Artist-in-Residence (2018) MIVP, AU
Play and performance experiments to test motion-capture technology integration for space analogues.
Research by Sarah Jane Pell and David G. Barnes with support from Richard Move, John Pollard & Daniel Waghorn.
Pell and Barnes have explored methods for automated or live movement processing including use of the Rokoko motion-capture system and the OpenPose machine-learning algorithm. The Rokoko Smartsuit Pro uses 19 sensors configured via wires and a wearable suit adjusted on the body. The Rokoko Inertial Measurement Unit (IMU) uses accelerometer, gyroscope, and magnetometer in order to deliver full spatial and rotational tracking. The IMU is paired within the virtual production software Rokoko Studio. The suit is set to a regional magnetism, connected by ethernet cable to a local computer, established on a local Wi-Fi network, and then plugged into a portable lithium battery. Each sensor is tightened in place by Velcro straps, and final connection is initiated by a configuration pose. The default Calibration sequence required a 3 seconds count to get in position, followed by 2 seconds of holding still. The single static pose can be described as hands held to sides with feet shoulder width apart, head tilted forward. We refer to this as Pose 0, or the Calibration Pose. Standard calibration poses for motion-capture IMU and human gesture-controlled system configuration includes the axial points in the RoM 0°, and then the test gesture is usually followed into the 90° T-Pose, and full 180° Shoulder AA gesture.
Sarah Jane Pell testing the Rokoko Motion Capture Suit in proximity to the magnetic fields at Monash University Clayton Campus, and other wearables 2019.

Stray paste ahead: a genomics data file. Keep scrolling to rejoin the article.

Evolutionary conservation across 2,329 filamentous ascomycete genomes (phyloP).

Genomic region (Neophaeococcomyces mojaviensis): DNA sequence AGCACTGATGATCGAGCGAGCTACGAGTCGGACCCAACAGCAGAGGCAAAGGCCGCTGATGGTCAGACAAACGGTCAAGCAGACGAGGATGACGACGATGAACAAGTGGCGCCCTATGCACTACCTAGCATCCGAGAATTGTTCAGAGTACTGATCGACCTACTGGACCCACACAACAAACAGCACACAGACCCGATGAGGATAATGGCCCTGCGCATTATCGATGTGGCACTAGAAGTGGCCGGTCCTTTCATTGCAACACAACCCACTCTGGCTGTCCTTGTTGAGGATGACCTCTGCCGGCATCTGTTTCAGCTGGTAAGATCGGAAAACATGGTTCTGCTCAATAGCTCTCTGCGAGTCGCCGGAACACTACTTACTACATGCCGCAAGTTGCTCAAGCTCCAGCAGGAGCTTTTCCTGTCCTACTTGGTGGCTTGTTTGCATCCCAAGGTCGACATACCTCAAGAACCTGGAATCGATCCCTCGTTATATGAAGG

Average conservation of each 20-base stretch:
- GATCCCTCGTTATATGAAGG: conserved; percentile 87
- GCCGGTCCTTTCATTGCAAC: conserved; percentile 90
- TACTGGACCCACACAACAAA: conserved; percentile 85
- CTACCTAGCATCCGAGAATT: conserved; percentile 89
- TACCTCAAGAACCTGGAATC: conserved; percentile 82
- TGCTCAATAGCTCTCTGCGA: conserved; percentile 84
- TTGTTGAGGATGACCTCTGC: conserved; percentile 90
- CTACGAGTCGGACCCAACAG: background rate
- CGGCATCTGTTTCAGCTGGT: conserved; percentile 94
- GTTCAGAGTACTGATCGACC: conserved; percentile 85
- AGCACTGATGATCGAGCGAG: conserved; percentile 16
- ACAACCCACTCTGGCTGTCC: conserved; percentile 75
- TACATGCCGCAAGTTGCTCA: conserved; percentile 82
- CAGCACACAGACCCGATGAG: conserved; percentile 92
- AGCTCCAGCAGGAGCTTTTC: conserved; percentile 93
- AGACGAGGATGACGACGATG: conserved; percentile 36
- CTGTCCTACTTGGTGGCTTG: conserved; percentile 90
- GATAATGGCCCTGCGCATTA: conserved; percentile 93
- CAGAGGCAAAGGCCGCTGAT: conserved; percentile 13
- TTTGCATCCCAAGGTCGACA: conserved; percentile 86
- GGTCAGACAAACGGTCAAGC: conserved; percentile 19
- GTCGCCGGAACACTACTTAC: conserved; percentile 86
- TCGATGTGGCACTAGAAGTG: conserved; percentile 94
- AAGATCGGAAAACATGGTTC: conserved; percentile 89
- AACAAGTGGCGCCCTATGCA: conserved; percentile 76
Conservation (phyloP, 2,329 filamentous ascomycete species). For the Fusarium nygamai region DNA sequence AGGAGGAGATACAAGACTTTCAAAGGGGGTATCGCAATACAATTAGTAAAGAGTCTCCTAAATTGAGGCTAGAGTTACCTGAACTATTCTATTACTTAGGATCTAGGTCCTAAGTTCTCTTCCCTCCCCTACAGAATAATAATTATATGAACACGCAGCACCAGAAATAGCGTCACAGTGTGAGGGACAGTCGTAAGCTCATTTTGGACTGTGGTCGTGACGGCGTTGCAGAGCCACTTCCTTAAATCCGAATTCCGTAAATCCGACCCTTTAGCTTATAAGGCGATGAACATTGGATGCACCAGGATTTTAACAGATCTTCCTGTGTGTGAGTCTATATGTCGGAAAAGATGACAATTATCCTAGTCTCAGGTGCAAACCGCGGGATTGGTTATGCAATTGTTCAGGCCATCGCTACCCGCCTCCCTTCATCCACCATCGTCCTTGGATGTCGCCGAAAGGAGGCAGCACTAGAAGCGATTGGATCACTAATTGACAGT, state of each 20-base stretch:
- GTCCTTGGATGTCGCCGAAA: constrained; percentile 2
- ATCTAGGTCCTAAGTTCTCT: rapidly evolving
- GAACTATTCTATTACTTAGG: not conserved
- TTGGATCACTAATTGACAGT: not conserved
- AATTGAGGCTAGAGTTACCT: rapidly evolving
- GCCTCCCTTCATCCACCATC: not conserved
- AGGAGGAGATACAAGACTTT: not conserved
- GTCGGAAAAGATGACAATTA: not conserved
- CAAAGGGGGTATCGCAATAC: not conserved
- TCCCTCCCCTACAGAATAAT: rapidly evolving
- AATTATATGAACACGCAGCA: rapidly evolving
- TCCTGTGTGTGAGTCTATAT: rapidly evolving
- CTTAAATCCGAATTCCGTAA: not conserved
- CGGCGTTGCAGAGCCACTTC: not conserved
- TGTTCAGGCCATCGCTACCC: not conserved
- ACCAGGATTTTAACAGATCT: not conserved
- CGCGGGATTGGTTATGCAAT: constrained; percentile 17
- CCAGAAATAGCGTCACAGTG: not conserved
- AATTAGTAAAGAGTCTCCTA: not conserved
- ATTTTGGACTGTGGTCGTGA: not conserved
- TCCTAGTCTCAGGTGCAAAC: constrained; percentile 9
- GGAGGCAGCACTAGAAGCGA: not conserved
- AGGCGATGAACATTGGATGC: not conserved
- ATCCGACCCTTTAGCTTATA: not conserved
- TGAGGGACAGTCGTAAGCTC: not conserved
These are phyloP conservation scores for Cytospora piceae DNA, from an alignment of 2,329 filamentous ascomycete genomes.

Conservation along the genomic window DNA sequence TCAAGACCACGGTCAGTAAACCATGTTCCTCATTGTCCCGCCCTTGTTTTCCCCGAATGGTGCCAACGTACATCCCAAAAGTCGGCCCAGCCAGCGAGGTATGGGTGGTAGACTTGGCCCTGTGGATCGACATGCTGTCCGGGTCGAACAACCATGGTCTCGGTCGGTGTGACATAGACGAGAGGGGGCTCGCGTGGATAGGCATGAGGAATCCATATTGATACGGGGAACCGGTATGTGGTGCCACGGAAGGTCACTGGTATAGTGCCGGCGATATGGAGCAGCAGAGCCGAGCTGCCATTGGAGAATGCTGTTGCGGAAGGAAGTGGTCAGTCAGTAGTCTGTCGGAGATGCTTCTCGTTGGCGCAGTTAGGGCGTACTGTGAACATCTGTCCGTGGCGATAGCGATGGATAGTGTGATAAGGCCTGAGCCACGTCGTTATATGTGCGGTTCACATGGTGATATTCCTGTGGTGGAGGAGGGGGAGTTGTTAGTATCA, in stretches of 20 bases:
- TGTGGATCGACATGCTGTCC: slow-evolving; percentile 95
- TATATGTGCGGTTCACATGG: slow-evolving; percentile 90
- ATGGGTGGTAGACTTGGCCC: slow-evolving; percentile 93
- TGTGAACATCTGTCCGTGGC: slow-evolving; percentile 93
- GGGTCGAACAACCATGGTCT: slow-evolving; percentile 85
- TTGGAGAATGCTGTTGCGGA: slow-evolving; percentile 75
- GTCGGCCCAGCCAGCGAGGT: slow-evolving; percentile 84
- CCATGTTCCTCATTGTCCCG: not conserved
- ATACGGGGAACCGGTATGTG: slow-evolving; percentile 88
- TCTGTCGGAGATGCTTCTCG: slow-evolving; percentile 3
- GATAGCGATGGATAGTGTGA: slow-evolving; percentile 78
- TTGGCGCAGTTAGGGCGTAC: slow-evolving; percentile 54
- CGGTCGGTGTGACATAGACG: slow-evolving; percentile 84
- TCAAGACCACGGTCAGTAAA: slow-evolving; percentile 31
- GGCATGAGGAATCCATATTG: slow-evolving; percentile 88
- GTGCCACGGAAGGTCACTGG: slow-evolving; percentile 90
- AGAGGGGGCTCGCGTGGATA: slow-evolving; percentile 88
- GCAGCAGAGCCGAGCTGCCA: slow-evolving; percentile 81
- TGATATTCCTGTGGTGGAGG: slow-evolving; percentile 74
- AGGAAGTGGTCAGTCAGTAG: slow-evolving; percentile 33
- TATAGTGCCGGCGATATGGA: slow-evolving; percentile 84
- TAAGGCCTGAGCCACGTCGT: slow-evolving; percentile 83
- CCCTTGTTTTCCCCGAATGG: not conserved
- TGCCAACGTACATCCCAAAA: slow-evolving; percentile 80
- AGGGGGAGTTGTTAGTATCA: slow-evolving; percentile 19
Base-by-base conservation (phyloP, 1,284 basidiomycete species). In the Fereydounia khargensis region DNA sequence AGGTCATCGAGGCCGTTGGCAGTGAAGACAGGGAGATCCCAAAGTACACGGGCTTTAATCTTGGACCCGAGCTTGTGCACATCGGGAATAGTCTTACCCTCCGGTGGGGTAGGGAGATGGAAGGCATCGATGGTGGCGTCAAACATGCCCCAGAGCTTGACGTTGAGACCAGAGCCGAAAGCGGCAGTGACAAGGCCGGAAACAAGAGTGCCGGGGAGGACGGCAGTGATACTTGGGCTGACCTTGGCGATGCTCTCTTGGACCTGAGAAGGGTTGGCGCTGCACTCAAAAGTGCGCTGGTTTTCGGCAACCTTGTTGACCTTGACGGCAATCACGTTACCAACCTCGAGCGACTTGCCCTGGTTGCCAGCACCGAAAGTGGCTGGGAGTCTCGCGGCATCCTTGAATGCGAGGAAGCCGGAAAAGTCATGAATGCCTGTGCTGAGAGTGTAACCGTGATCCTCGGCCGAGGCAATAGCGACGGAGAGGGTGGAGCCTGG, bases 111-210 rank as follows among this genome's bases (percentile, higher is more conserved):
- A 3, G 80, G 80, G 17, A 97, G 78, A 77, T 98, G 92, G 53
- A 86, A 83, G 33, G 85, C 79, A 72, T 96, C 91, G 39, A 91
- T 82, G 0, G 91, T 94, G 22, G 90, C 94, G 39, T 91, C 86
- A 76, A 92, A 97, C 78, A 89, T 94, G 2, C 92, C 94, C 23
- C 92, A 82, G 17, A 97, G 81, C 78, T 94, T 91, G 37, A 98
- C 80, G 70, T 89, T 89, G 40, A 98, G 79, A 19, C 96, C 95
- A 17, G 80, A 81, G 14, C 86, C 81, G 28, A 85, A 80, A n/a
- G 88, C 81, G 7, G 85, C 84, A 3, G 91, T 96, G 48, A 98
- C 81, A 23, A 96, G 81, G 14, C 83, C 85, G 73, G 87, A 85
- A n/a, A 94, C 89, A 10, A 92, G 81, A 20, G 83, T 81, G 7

In MIVP Rokoko motion capture studio trials, Pell & Barnes noted that rapidly changing direction or getting too close to a magnetic source (such as the MIVP CAVE2 floor), the Mo-Cap data would shudder, creating a visual tremor, or drop-out, loosing data connection from one or more sensors. Some of these errors could be corrected manually using a filter, but in most cases, the system needed recalibration. Pell, Barnes & visiting choreographer Richard Move performed field studies to test and refine systems integration and develop a methodology suitable for the analogue astronaut to deploy and self-monitor during an EVA simulation. The first of these studies took place over several hours at The Grange Reserve, Australia (the site of the largest mass-witnessed daylight UFO sightings Westall 1966). The site was selected for both form and content: it included a replica scaled silver UFO and playground equipment designed to encourage play and performance based on motion, gravity and ‘warp speed’, and the interactions with the hardware, and the complex, fast motions, enabled the team to test the blue-tooth capability under extreme performance conditions and with significant interference from metal/magnetic objects in the field. The “alien” park FBX files were imported into Unity and assigned to animate a rigged humanoid Genesis 8 Female avatar for the purposes of the RoM study with ERAU [See. the 70th International Astronautical Congress Paper on Human Spaceflight Performance]. While Pell & Move curated the data into discrete art with a speculative lens of selecting the highest fidelity analogue conditions for the expression, with technical archival clarity, and emotional authenticity [See. the live performance in the CAVE2 Stellar Corpus].⇐ Return to MIVP, 2018 ⇐ Check out Performances ⇐ Check out Expeditions